Ethics, PR, and Dissing Your Customers

Here is a cautionary tale at the intersection of ethics and customer service. It’s a true story, but names and trademarks have been omitted to protect the innocent.

The story is worth relating at length, and it goes like this. A friend of mine recently emailed one of his favourite chain stores — one he patronizes regularly — to make a suggestion: would they please improve the selection of one product line at the location nearest his home?

I’m sure it’s the kind of suggestion that lots of companies get these days. After all, they’ve got websites with Contact pages featuring phone numbers and email addresses and stock photos of smiling operators waiting to take your input.

What happened next, however, is perhaps not an everyday thing. Following his friendly suggestion, my pal was accidentally cc’d on an internal email regarding his query. The gist of that employee-to-employee email was that my friend should be told to go to a different store (farther from his house, but with a broader selection of goods). There was, in addition, speculation that my friend had “too much time on his hands.”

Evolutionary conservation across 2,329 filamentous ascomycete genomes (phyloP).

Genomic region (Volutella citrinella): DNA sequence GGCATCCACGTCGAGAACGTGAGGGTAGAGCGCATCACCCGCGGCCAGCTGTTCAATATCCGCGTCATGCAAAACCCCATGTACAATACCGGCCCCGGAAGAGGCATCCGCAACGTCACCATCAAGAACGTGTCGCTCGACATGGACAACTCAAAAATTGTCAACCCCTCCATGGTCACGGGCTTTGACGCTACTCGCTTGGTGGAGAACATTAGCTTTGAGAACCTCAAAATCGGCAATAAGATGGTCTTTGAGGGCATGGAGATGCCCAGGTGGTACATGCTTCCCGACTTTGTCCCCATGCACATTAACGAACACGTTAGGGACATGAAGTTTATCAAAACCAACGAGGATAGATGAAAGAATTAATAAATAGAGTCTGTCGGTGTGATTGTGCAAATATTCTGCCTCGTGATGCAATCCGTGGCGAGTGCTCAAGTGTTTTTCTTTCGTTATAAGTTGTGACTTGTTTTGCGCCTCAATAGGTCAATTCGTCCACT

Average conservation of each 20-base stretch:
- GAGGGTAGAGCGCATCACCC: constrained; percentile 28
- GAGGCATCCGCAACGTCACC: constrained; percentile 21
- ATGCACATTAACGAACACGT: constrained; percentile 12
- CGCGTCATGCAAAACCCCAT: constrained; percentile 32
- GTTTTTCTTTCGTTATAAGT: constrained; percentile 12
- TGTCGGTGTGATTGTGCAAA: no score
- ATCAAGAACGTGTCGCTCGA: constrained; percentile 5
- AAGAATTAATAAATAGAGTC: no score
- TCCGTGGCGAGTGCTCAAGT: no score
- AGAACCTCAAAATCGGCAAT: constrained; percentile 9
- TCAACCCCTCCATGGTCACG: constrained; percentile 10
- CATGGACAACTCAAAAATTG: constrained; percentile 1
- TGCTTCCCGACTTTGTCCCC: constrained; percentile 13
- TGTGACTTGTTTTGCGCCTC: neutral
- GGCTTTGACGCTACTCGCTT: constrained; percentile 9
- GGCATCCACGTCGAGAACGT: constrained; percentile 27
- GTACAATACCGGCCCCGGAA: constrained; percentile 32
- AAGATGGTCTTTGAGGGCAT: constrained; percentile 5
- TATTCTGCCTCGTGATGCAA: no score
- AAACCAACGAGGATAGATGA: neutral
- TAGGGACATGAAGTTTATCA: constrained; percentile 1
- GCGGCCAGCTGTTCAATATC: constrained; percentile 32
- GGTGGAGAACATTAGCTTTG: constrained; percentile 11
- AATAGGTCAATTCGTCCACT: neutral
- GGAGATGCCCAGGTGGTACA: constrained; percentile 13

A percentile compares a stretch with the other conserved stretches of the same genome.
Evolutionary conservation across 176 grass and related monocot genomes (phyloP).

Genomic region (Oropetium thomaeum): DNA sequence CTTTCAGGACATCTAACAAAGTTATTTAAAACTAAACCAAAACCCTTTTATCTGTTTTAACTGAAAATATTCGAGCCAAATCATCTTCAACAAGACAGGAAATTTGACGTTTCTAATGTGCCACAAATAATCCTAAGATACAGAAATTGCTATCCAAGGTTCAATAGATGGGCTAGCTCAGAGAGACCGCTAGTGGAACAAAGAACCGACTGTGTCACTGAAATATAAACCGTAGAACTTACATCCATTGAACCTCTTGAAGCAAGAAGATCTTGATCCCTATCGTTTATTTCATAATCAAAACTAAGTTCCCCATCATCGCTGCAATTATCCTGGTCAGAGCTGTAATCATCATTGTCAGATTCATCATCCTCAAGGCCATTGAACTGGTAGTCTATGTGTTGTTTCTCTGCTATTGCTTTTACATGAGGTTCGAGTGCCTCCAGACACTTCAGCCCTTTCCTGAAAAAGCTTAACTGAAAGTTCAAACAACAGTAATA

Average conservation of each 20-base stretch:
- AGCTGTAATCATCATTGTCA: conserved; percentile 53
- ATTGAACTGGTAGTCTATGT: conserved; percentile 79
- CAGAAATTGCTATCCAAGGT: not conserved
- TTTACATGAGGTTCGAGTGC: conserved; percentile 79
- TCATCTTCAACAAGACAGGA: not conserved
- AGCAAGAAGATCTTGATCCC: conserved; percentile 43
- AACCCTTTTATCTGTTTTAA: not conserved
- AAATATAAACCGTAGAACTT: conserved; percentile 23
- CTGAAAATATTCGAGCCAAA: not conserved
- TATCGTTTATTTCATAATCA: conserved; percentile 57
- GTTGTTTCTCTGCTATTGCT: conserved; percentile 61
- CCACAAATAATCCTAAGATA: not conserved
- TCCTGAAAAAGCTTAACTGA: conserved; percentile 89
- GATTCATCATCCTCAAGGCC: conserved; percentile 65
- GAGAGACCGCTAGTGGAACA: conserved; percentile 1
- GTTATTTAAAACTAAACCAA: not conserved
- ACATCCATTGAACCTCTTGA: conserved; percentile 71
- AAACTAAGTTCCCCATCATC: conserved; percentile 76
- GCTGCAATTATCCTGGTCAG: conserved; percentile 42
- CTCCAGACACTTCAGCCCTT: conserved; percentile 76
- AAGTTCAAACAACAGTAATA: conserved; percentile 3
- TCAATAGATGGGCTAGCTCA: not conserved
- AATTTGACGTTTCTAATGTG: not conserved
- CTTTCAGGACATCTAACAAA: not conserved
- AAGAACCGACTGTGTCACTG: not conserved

Excuse me?

Resisting the urge to post this story on Twitter, my friend settled for sharing this story with a handful of friends on Facebook. He also forwarded the offending email the company’s CEO, and its head of Communications, and gently suggested that “if staff want to complain about customers, they probably shouldn’t CC them.”

Within just a few hours, my friend received a response. It included an apology. It also included assurance that such disrespect for customers was not consistent with the company’s customer service policy, and that the offending employee had been advised of this fact in no uncertain terms. Finally, it included a gift certificate, along with an invitation to a VIP tour of one of the chain’s stores in order to discuss its offerings with a knowledgeable member of their staff, and a promise to revisit the product offerings as per my friend’s original suggestion.